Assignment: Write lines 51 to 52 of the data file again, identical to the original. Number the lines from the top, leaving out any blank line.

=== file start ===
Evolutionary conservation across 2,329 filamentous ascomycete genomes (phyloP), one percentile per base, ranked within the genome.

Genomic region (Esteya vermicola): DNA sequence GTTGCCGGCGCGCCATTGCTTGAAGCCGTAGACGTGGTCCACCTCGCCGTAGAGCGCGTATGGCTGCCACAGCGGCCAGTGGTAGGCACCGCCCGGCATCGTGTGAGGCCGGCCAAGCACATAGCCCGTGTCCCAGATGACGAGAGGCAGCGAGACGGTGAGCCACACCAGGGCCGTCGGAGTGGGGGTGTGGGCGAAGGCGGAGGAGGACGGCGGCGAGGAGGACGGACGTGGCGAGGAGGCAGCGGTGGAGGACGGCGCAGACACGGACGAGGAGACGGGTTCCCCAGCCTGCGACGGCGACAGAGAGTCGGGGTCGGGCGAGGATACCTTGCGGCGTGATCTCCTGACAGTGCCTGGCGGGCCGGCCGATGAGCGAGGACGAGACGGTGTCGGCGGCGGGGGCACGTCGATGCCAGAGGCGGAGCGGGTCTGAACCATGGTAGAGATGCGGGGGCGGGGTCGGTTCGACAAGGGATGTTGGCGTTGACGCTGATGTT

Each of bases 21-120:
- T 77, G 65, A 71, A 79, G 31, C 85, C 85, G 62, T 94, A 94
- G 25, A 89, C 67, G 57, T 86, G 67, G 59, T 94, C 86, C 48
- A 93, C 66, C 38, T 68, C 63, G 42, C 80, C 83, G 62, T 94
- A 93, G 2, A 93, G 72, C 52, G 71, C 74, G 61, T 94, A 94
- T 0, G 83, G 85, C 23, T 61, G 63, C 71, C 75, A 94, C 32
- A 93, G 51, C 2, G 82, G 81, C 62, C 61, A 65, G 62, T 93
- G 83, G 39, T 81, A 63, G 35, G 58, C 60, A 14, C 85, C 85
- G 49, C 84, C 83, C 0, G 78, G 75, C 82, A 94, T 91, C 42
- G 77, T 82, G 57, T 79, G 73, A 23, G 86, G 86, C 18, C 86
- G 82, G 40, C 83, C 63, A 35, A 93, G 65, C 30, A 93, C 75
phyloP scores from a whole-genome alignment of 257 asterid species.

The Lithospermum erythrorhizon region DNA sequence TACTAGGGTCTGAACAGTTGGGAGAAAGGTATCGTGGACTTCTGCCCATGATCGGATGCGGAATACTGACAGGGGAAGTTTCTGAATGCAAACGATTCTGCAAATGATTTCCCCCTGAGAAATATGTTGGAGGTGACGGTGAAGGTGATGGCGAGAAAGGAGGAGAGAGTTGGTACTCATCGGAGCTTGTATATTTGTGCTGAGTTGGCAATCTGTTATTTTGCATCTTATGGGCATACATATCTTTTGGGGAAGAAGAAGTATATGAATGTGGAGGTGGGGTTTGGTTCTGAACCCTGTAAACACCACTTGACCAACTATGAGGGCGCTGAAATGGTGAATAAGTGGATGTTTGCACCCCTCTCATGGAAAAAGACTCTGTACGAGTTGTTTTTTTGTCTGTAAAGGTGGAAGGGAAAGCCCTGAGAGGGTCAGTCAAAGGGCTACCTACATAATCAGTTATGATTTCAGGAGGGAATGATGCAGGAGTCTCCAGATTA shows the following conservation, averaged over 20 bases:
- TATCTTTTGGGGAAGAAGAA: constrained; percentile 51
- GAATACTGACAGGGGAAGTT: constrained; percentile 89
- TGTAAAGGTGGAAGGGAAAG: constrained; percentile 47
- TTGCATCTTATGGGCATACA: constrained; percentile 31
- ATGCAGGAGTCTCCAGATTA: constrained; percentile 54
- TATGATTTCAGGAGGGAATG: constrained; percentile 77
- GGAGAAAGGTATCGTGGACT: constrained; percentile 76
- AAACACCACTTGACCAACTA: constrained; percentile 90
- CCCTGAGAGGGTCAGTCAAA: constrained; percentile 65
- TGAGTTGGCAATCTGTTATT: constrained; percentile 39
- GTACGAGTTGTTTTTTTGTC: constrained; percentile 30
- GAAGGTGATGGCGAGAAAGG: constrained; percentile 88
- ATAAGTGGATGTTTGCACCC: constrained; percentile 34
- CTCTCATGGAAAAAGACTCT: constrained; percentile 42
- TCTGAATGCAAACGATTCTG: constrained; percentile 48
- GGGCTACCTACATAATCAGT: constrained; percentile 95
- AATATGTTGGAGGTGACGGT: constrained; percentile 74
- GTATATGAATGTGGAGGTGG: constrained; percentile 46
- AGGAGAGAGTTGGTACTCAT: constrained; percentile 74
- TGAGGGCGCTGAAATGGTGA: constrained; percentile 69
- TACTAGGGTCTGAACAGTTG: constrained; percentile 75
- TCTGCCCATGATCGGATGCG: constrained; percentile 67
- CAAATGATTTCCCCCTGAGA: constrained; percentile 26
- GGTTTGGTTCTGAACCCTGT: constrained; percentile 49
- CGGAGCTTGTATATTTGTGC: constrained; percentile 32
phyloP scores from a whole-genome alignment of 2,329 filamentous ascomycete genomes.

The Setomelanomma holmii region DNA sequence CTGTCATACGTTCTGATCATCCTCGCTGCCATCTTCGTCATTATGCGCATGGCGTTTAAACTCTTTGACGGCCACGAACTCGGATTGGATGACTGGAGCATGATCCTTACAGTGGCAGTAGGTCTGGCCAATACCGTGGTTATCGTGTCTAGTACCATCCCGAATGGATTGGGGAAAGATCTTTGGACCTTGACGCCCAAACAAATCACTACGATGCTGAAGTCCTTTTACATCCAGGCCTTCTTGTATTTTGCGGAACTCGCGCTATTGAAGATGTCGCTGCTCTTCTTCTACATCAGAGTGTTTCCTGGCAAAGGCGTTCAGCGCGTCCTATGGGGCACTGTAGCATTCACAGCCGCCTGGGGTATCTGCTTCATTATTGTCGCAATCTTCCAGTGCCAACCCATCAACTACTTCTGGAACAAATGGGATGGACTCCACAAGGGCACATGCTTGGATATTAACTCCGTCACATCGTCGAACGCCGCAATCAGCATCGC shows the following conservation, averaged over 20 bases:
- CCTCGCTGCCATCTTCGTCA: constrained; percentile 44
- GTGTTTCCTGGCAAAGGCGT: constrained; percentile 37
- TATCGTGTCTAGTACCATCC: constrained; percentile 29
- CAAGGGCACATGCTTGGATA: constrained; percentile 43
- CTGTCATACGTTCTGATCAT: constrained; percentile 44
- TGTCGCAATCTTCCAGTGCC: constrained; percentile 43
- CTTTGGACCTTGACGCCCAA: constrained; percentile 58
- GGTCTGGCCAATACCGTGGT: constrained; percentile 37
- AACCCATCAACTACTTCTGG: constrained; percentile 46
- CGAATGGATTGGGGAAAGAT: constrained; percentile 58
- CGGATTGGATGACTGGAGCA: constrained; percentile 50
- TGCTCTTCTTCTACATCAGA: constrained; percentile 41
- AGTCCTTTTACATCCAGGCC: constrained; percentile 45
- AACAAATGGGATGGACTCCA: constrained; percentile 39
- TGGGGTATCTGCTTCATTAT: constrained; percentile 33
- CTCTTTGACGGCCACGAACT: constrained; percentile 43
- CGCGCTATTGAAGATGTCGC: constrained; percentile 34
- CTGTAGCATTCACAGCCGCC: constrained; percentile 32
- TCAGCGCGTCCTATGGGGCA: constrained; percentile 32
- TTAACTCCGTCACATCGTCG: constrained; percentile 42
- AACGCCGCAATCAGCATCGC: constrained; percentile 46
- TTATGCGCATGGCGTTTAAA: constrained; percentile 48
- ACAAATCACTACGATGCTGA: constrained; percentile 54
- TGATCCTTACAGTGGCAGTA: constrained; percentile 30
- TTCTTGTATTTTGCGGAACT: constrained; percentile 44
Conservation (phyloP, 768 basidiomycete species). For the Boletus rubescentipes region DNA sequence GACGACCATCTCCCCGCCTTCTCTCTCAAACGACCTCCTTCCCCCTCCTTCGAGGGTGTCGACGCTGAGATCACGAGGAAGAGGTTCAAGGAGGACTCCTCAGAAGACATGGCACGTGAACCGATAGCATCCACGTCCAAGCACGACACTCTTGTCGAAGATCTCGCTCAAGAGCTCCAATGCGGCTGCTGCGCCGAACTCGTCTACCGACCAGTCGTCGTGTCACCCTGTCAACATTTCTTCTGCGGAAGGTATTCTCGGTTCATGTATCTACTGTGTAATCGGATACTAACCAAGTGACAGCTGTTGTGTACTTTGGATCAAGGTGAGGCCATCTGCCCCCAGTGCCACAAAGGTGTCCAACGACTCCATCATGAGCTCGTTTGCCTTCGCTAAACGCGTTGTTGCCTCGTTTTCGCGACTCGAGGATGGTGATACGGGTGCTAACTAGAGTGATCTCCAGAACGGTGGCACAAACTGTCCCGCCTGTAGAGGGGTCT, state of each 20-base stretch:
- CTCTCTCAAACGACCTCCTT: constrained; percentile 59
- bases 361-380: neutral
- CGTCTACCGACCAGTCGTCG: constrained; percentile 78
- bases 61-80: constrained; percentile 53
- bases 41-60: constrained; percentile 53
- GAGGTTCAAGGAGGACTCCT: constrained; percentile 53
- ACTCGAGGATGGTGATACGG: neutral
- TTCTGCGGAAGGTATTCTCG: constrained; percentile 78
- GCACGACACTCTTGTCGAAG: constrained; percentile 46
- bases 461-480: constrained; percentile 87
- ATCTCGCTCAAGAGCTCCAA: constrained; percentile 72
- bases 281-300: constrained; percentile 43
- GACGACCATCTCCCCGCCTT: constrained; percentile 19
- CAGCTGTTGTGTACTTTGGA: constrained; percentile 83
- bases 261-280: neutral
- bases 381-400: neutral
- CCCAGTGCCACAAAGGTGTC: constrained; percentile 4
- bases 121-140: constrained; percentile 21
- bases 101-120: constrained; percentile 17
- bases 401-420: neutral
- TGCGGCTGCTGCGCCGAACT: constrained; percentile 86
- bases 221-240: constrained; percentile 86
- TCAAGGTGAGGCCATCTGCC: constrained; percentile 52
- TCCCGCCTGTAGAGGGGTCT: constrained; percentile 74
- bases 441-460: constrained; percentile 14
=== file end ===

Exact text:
- AACCCATCAACTACTTCTGG: constrained; percentile 46
- CGAATGGATTGGGGAAAGAT: constrained; percentile 58